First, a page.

Hurricane Maria swept through Puerto Rico last year on Sept. 20, causing an undeniable monumental amount of destruction in its wake, but the actual statistics of how many people lost their lives as a result has been hazy. Official government reports have cited a relatively small number of 64 reported deaths for a longtime, while studies, like the one led by Harvard’s T.H. Chan School of Public Health, suggested that number was closer to 4,645 deaths.
Today, the New York Times reports that the government of Puerto Rico has revised its original estimate and acknowledges that it’s much more likely that the death toll in the aftermath of Hurricane Maria totaled to 1,427.
The startling number of deaths is not the only marker of the inadequate response in the aftermath of the hurricane. CNN reported earlier this week that it is only 11 months after the hurricane that a vast majority of residents can say they have had their power restored. Immediately after the storm, 1.4 million people lost electricity, and as of Monday, only 25 of those remain without it. The lack of electricity was a key factor in the number of deaths after the hurricane, particularly in situations in which people were being kept alive by hospital machines that required power.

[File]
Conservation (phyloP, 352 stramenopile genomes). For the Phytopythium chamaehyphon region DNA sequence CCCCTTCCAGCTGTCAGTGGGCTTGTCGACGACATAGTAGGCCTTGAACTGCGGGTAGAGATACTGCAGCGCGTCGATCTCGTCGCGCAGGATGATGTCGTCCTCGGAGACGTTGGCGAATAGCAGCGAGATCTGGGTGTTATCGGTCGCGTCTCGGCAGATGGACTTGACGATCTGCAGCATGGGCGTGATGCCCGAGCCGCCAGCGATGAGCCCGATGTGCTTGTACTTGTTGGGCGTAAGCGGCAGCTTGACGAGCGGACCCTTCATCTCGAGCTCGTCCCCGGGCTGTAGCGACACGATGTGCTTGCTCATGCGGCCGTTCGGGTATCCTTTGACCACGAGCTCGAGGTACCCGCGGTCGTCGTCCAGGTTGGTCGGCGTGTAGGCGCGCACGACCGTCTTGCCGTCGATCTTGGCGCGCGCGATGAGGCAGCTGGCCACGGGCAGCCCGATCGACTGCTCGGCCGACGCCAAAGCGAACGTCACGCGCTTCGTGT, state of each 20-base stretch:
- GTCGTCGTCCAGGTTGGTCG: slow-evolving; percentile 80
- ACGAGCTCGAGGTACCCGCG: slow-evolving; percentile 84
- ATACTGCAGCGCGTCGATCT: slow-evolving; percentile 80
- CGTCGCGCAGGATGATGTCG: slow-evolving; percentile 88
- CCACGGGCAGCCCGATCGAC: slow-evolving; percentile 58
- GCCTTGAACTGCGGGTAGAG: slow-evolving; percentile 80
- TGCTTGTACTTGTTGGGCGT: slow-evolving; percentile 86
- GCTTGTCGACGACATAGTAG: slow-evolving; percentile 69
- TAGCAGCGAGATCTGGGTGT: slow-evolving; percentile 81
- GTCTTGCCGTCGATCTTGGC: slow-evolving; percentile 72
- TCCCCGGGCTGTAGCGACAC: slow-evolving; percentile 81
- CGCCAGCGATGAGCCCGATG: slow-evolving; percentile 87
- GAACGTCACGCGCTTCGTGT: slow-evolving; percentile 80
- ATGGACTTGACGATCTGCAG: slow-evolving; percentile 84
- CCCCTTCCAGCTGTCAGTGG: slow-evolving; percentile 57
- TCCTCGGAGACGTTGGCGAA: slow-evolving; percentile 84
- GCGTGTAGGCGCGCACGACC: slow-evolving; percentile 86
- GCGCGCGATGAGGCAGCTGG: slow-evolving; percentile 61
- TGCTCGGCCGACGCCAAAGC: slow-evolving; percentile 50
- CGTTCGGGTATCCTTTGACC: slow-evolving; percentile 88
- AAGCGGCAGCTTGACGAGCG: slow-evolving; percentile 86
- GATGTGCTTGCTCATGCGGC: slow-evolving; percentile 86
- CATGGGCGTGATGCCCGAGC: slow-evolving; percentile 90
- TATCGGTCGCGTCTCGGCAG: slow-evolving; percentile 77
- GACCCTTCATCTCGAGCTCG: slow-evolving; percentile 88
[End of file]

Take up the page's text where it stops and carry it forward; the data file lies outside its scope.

Hurricane Maria was classified as a Category 4 hurricane when it hit Puerto Rico, and became the strongest storm to hit U.S. territory in 85 years. It formed soon after Hurricane Harvey, which devastated the Houston area and sparked major humanitarian outreach programs, many backed by celebrities from the area. Donald Trump, the actual president of the country, decided to fly to Puerto Rico to throw paper towels at people to help them with cleanup. (That’s after he was told he couldn’t throw cans of chicken at the crowds.) He later attacked San Juan mayor Carmen Yulín Cruz for asking for federal help and criticizing the Trump administration’s slow and inefficient rollout of said help.